Category Archives: entertainment

TAKEN Sequels!


Image courtesy of

  • T4KEN ON ISIS – Liam Neeson singlehandedly beheads the Islamic State. Special appearances from President Barack Obama and Prime Minister David Cameron.
  • TAK5N IT 2 TH3 STR33TS – Liam Neeson singlehandedly helps a dance crew save a rec center from a murderous billionaire. Costarring Adolfo “Shabba-Doo” Quinones and Michael “Boogaloo Shrimp” Chambers as the wizened street dancers, and Mitt Romney as the murderous billionaire.
  • TAKEN PART 6 – Liam Neeson reenacts the movie Leonard Part 6–but with more death. A sitting Bill Cosby costars.
  • LUCKY NUMBER 7AKEN – Liam Neeson takes on crime bosses The Rabbi and The Boss, but with more antisemitism and murder. A comatose Josh Hartnett and paycheck-counting Sir Ben Kingsley costar.
  • T8KEN A BREAK – Liam Neeson goes undercover as a black female housekeeper in police chief Carl Kanisky’s home while investigating his daughter’s murder. Joey Lawrence costars, with a special appearance from the ghost of Nell Carter.

Internet Trolls in the Real World

internet troll

Courtesy of

Have you ever read an internet article and dreaded the comment section that followed? Those poorly-spelled, hate-filled glimpses into the dark recesses of the human soul–complete with racist, sexist, xenophobic, and religious-based attacks on anyone and/or anything that is considered different? Those people are out in the world among the rational, and they are as frightening as their defense of Ghostbusters as a male-only endeavor. I recently had an unfortunate experience with such a piece of human waste.

I write for a local sketch comedy group, and the new season has brought fresh blood for the writer’s pool. One of those eager beavers was a tall, glasses-wearing oaf of a young man, and he quickly made his presence known with his mouth: while the head writer caught people up on new business and the meeting’s outline, the kid interrupted several times with random nonsense as well as calls to read his sketch about a male feminist. (WARNING #1)

The head writer did his best to quell the kid’s inquisitive nature, but it only got worse. We then read new sketches, and the guy occasionally butted in with aimless chatter important only to him as well as odd comments on the scripts (one being that mentioning the paltry Apple MacBook specs would be funny because of the price). And he continued to ramble about anything and everything for anyone within earshot–despite the wishes of the head writer. (WARNING #2)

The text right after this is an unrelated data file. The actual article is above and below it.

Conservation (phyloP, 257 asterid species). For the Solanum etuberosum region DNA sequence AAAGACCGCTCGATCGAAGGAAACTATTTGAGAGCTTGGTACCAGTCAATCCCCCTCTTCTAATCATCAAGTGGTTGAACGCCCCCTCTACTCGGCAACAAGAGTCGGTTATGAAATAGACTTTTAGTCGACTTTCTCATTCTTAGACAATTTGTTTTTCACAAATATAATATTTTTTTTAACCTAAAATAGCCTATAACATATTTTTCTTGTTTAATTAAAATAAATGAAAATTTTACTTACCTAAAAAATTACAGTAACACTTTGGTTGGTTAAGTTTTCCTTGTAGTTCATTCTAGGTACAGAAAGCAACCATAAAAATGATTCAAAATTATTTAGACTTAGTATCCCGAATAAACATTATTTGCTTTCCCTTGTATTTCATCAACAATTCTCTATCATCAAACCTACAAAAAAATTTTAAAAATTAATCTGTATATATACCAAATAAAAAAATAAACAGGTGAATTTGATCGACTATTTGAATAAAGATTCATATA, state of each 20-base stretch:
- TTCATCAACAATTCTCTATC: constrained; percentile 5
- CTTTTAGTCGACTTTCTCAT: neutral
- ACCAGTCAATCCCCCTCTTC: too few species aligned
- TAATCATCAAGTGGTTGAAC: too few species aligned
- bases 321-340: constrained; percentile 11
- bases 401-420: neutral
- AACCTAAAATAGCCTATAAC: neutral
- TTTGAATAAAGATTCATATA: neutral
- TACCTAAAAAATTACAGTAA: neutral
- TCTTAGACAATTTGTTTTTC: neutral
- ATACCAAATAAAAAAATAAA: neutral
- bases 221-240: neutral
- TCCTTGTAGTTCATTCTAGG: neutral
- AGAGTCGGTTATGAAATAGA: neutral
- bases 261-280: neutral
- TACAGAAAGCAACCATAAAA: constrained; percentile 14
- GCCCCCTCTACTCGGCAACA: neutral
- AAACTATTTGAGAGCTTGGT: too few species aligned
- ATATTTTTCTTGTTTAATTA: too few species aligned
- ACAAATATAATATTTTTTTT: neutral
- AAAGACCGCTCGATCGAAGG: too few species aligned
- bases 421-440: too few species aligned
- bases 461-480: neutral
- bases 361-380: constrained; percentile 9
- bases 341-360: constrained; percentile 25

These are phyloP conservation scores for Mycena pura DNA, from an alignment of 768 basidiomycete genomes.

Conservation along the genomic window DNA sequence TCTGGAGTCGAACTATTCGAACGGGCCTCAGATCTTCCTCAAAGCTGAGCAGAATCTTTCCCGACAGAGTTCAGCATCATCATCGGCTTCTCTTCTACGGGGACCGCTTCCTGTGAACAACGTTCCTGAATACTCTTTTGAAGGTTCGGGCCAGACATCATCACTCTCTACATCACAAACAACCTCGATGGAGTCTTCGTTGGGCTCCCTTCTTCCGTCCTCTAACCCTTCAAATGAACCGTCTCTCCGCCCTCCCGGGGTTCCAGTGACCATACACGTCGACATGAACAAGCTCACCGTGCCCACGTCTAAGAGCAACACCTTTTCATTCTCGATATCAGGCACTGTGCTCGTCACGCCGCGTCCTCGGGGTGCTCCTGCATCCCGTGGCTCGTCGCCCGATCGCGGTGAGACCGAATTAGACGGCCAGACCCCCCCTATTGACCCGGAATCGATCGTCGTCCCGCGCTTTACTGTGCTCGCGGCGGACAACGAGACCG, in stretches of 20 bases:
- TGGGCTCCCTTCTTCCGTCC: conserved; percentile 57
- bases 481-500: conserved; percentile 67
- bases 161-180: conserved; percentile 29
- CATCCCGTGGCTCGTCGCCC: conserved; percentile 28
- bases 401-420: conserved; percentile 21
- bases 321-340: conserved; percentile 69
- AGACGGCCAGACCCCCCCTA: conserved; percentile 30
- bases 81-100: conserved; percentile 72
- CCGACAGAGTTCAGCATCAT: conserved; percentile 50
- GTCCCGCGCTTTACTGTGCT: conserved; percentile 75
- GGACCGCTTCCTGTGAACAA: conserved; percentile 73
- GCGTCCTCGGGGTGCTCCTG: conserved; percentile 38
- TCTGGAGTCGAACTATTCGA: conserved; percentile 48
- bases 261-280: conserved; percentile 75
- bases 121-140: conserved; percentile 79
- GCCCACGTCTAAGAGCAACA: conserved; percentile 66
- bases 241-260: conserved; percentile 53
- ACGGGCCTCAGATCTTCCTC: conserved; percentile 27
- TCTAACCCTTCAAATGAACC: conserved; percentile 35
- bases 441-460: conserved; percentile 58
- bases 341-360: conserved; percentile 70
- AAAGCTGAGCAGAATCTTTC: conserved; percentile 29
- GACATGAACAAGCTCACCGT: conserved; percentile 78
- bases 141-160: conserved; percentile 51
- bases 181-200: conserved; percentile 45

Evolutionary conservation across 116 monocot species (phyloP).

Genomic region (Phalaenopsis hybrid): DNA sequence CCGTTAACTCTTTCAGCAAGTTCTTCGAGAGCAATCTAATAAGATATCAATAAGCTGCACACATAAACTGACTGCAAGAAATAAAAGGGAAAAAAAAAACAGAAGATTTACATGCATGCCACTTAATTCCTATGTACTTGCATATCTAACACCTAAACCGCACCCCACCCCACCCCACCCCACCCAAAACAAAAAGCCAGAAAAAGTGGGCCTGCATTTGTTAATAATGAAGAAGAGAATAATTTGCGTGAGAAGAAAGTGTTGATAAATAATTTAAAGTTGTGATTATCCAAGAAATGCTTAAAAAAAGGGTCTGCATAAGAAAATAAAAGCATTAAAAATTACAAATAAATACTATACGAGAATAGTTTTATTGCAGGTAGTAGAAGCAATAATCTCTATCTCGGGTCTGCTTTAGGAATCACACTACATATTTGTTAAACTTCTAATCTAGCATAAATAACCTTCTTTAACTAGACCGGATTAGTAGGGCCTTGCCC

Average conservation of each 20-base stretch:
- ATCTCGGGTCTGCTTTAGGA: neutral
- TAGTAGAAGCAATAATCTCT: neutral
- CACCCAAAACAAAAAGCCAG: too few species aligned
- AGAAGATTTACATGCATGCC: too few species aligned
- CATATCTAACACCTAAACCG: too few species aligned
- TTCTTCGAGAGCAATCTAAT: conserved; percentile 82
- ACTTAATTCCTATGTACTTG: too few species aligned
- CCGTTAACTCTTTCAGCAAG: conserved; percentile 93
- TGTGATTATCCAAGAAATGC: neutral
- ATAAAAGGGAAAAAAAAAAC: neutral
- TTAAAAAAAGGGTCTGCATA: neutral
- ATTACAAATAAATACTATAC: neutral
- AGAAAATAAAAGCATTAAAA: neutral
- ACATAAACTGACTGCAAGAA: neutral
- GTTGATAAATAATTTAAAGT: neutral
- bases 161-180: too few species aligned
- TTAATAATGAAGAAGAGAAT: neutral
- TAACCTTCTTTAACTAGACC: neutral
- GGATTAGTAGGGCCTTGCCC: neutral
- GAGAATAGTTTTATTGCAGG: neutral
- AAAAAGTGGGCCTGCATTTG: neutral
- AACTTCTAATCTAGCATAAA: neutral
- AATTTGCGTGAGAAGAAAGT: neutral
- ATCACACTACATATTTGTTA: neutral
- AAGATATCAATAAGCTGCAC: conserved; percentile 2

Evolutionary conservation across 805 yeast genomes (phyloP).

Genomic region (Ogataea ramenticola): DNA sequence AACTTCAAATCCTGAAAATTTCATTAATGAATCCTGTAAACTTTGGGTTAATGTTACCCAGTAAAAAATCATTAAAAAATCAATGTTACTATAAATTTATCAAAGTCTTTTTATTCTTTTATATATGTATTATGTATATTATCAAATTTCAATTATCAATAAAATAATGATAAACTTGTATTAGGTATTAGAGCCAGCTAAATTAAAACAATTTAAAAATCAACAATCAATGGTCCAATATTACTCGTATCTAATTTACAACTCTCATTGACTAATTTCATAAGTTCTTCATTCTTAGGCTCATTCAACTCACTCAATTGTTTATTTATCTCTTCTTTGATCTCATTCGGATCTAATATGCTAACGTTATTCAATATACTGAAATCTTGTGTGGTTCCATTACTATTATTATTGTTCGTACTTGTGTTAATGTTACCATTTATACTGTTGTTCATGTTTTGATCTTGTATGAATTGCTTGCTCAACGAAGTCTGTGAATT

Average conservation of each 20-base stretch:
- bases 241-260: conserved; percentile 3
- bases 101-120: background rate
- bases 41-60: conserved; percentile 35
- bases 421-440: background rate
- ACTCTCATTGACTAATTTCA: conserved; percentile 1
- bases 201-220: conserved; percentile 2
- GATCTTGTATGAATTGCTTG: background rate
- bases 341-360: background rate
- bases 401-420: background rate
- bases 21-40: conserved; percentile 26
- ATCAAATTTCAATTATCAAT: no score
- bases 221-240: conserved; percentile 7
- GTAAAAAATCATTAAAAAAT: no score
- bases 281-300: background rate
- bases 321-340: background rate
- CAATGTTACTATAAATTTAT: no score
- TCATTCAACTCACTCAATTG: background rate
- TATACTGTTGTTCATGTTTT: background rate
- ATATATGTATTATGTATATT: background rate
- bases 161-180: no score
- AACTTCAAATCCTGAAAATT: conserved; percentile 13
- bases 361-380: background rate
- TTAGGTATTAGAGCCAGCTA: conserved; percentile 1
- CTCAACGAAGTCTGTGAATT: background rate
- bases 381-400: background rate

The floor then opened up to new sketch pitches, and the weirdo shared his idea: a parody of crazy warehouse-sale commercials (eh) where the insane, angry salesman selling mockeries of warehouse sales (getting better) boiled over when his wife interrupts him and proceeds to beat her for several minutes. (That’s it; I’m out of here.)

I was floored. This guy advocated putting domestic abuse into a sketch comedy piece because, and I’m paraphrasing, he wanted to “get a reaction” out of people. (You know what’s a reaction: NOT BEING A FUCKING PSYCHOPATHIC CREEP.) The room fell into uncomfortable silence–the kind of quiet when someone says an awkward thing–for a few seconds, but it recovered in the spirit of positive collaboration: lots of tip-toeing around the elephant in the room by tweaking other aspects of the sketch idea. The asshole was stubborn and talked around the suggestions, making it known that he wanted to get a reaction out of people and rail against the system. (We politely acknowledged that the show was in the vein of Saturday Night Live.)

He again brought up his want for a battered wife focus, and seeing that the elephant was squeezing all the oxygen out of the room, I asked “Is there a way to do the sketch without the domestic violence?” Shit, as they say, hit the fan.

The kid was immediately defensive, saying that he didn’t want to do the sketch if he couldn’t have his spouse slams, and insisted we erase all notes of the idea. (We had no problem with that.) We foolishly thought the weirdness was behind us, continuing the meeting with new sketch pitches. Meanwhile, Creepy Longpsycho made his discontent known with odd mumbling and playing “noise” sounds on his smartphone (and admitting to searching for “noise” videos). When I pitched an idea about a Men’s Rights Activist harassing people on the street to peddle his group’s pleas, the idjit said (paraphrasing) “I’m just mad because you guys shit on my idea.” (He added that people with such hateful thinking like Men’s Rights Activists should die, which didn’t help the argument that he was a disturbing person.) He then excused himself from the meeting.